Monday, November 7, 2016

Building a Hangar Home

For the pilot, there must be nothing like walking out of your back door, into your hangar, and taking flight from your “garage”.  The popularity of this lifestyle is evidenced by the more than 600 fly-in, residential airparks located throughout the country (see, www.livingwithyourplane.com).  




These hangar homes are unique structures with specific fire protection and life safety requirements.  The International Building Code (IBC) defines a residential aircraft hangar as, “an accessory building less than 2,000 square feet and 20 feet in building height constructed on a one- or two-family property where aircraft are stored.”*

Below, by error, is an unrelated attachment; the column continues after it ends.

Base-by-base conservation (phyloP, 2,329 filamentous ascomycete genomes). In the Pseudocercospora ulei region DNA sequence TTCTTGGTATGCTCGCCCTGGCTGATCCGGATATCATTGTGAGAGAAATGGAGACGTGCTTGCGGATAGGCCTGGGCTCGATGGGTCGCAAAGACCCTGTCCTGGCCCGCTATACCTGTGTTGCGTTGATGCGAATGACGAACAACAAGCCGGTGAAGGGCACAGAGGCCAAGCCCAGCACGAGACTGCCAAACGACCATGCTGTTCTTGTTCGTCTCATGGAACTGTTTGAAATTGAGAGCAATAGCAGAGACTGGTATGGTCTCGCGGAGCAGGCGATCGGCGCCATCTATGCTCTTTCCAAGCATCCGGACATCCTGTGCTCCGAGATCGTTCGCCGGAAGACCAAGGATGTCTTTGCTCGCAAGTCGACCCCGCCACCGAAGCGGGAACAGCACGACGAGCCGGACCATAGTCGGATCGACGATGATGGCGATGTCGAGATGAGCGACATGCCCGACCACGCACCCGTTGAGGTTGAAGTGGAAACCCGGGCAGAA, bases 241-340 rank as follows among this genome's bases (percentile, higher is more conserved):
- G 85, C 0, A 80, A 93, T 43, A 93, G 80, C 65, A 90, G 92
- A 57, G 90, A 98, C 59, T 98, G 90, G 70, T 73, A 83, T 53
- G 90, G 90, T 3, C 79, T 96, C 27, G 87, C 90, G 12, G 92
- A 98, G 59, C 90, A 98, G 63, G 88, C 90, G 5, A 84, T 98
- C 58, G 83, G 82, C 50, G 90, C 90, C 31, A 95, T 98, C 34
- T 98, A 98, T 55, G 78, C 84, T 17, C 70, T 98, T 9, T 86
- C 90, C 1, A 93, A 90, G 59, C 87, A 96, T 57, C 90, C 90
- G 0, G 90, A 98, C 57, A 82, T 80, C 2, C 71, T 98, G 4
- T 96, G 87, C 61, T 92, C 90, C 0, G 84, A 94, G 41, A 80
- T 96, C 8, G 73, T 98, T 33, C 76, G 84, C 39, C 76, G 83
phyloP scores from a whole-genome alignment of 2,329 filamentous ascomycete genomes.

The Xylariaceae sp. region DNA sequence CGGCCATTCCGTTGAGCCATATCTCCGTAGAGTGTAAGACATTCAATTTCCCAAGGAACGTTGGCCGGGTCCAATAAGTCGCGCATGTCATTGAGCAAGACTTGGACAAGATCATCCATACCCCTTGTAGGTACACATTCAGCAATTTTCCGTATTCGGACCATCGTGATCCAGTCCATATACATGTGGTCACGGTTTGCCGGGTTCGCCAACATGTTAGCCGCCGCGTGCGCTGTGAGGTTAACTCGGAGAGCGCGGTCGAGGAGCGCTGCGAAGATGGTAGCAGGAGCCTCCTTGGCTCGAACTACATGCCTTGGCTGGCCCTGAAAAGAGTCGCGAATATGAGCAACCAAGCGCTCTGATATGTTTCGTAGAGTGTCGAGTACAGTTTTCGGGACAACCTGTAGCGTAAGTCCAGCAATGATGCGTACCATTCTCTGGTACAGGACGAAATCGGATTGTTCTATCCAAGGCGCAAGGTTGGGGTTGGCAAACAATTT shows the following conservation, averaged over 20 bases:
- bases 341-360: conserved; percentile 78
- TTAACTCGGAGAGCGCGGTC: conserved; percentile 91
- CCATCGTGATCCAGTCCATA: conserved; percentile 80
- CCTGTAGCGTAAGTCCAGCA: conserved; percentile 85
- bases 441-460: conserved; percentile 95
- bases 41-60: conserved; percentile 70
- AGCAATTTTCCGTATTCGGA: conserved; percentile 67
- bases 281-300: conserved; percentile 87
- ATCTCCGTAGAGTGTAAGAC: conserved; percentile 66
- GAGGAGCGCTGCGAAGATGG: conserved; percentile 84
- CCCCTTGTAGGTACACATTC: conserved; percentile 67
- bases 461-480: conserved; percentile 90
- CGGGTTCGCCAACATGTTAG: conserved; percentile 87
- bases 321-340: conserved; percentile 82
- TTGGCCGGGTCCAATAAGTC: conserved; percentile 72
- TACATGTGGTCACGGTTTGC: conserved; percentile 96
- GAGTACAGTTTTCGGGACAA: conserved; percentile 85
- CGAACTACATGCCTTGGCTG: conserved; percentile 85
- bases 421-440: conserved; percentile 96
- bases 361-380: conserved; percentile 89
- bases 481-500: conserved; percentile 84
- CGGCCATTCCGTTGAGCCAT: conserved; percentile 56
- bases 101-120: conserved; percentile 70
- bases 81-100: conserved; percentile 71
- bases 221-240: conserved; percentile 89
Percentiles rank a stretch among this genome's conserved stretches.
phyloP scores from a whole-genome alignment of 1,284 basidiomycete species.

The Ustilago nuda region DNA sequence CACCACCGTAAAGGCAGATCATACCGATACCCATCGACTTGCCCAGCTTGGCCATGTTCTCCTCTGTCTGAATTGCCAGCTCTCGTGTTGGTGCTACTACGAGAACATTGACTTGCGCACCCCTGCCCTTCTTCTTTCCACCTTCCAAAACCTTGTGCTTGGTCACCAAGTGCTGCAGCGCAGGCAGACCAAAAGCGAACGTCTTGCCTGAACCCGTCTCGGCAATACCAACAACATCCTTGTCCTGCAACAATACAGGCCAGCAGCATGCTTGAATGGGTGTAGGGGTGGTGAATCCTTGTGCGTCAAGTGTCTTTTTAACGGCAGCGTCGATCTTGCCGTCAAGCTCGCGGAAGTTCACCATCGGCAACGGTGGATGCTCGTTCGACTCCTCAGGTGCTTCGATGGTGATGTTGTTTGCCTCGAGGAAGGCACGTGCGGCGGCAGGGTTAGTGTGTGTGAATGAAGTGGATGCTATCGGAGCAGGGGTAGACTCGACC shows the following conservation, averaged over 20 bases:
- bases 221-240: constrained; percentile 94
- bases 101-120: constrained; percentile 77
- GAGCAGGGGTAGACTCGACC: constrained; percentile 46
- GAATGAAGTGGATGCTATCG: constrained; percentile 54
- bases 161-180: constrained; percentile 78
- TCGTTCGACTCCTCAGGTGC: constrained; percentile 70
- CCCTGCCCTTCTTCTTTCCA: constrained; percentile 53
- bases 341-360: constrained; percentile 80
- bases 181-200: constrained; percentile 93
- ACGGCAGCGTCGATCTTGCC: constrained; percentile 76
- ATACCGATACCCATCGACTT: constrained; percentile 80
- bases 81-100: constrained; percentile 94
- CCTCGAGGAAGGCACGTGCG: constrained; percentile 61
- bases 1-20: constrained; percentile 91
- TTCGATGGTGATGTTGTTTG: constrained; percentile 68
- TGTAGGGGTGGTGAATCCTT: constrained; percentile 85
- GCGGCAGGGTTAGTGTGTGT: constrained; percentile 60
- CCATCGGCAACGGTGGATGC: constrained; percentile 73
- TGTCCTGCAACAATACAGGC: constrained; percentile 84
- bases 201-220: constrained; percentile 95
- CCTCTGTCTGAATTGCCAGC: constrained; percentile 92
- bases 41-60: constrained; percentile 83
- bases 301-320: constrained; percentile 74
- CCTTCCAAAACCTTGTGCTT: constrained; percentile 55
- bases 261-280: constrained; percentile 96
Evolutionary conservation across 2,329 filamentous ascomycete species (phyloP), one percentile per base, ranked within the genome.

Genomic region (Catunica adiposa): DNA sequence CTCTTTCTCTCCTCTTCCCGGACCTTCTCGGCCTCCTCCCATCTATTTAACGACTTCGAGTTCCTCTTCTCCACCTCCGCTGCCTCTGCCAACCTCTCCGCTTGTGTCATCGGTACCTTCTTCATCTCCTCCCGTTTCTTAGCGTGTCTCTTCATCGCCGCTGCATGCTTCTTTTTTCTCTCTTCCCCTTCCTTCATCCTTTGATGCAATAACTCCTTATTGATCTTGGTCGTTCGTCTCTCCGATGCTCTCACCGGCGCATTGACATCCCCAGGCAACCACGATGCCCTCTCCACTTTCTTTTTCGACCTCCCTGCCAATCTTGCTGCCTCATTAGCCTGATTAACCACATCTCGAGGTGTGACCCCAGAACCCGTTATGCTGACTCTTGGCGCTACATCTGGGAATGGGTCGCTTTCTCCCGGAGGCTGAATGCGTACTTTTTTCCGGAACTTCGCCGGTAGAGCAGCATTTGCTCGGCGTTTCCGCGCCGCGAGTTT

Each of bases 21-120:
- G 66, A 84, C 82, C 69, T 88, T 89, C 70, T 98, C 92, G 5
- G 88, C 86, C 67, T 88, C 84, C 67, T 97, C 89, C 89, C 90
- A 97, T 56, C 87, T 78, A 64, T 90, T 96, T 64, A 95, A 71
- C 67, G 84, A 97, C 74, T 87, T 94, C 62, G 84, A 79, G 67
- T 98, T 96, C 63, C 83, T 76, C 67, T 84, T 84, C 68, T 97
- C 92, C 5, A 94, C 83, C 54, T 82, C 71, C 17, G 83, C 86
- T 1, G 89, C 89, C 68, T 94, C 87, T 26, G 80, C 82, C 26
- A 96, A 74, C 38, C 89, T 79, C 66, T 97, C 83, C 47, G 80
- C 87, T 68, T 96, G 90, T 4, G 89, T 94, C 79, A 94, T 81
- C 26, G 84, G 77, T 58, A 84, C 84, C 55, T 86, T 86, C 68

Section 412.5 of the IBC outlines the requirements for residential aircraft hangars:

  • The living space and hangar space are required to be separated by a minimum of 1-hour fire-resistance rated assembly.
  • (2) Means of egress are required from the hangar area.
  • Hangar building systems (electricity, plumbing, HVAC, etc.) are to be independent from the living space/dwelling building systems.
  • Smoke alarms are required to be installed throughout the structure.  The hangar area is required to have a minimum of (1) smoke alarm.  The hangar and dwelling smoke alarms are to be interconnected.

*This definition is not intended to limit the size of a residential hangar. Hangars that exceed these height and area requirements can no longer be classified as a “residential aircraft hangar”, and must be protected and built in accordance with the requirements of NFPA 409.

Additional resources:
Hangar Home Design - www.engineerdesigner.com
Article - Specifying Hangar Doors
Book - NFPA 409 - Resource Guide